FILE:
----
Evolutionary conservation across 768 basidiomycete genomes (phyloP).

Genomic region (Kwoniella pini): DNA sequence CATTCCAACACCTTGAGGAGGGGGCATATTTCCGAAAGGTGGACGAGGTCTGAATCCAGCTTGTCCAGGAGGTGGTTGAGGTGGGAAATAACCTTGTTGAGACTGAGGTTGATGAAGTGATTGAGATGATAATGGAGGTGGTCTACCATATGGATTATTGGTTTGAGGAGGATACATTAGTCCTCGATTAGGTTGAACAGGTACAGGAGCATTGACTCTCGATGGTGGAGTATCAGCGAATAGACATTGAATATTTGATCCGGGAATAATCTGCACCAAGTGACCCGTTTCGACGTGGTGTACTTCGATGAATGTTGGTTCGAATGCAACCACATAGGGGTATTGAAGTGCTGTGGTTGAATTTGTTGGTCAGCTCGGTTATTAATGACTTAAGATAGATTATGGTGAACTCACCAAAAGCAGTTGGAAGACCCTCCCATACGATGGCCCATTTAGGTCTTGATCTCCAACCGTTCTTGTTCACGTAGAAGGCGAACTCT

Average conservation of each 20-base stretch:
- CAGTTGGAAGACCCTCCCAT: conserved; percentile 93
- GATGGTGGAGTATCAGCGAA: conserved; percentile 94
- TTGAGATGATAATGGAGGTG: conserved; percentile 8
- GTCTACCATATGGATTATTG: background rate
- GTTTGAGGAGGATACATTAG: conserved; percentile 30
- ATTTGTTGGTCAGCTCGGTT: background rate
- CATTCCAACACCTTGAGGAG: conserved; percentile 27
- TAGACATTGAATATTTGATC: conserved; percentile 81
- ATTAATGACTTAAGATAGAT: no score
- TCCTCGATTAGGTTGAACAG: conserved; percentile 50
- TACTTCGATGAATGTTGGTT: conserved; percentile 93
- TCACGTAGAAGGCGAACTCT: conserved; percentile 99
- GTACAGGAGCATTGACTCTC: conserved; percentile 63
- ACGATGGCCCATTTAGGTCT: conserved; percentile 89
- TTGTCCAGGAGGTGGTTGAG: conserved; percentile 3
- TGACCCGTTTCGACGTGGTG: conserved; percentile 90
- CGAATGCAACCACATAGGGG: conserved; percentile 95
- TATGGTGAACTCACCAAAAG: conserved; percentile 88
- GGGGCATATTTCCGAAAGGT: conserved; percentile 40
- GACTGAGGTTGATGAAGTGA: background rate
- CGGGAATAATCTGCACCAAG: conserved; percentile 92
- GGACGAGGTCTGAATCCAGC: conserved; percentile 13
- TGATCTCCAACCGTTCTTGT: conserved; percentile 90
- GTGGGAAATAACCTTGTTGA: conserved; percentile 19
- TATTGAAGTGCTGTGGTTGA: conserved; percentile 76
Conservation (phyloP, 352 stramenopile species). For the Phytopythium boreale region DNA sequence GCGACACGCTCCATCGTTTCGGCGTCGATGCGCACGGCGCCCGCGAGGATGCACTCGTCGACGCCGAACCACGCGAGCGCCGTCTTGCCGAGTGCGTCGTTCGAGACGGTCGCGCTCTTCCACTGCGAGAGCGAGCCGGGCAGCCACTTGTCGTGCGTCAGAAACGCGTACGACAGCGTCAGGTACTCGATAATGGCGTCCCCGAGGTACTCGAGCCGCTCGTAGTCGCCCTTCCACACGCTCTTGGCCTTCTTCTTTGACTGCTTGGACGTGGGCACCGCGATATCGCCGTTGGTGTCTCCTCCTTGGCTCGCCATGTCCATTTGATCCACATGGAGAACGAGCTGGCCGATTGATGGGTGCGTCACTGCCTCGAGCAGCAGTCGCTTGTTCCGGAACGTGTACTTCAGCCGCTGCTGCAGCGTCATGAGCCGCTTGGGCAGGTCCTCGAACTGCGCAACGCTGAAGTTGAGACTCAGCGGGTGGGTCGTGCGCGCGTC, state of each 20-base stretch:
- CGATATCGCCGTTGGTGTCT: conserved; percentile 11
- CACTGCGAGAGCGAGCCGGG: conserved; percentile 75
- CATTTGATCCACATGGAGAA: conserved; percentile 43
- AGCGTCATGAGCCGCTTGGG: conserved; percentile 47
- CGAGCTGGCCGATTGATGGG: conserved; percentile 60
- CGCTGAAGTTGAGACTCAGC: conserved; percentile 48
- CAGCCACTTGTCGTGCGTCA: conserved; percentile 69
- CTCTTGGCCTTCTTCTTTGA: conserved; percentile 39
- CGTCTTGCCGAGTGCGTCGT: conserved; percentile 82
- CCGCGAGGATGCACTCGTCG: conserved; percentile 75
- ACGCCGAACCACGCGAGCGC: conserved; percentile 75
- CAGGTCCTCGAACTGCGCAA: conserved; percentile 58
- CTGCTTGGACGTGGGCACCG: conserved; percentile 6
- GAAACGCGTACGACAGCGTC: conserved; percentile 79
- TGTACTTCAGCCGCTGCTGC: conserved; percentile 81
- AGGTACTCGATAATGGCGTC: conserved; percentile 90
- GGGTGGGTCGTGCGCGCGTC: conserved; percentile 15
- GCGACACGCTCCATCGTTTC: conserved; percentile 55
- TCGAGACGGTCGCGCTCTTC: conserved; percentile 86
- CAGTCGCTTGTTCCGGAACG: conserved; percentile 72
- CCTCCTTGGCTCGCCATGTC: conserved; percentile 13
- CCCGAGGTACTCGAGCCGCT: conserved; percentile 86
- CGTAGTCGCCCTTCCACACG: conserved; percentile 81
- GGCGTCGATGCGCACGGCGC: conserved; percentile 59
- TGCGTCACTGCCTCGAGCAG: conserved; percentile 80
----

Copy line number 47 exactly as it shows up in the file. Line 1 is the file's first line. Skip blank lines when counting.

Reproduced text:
- GCGACACGCTCCATCGTTTC: conserved; percentile 55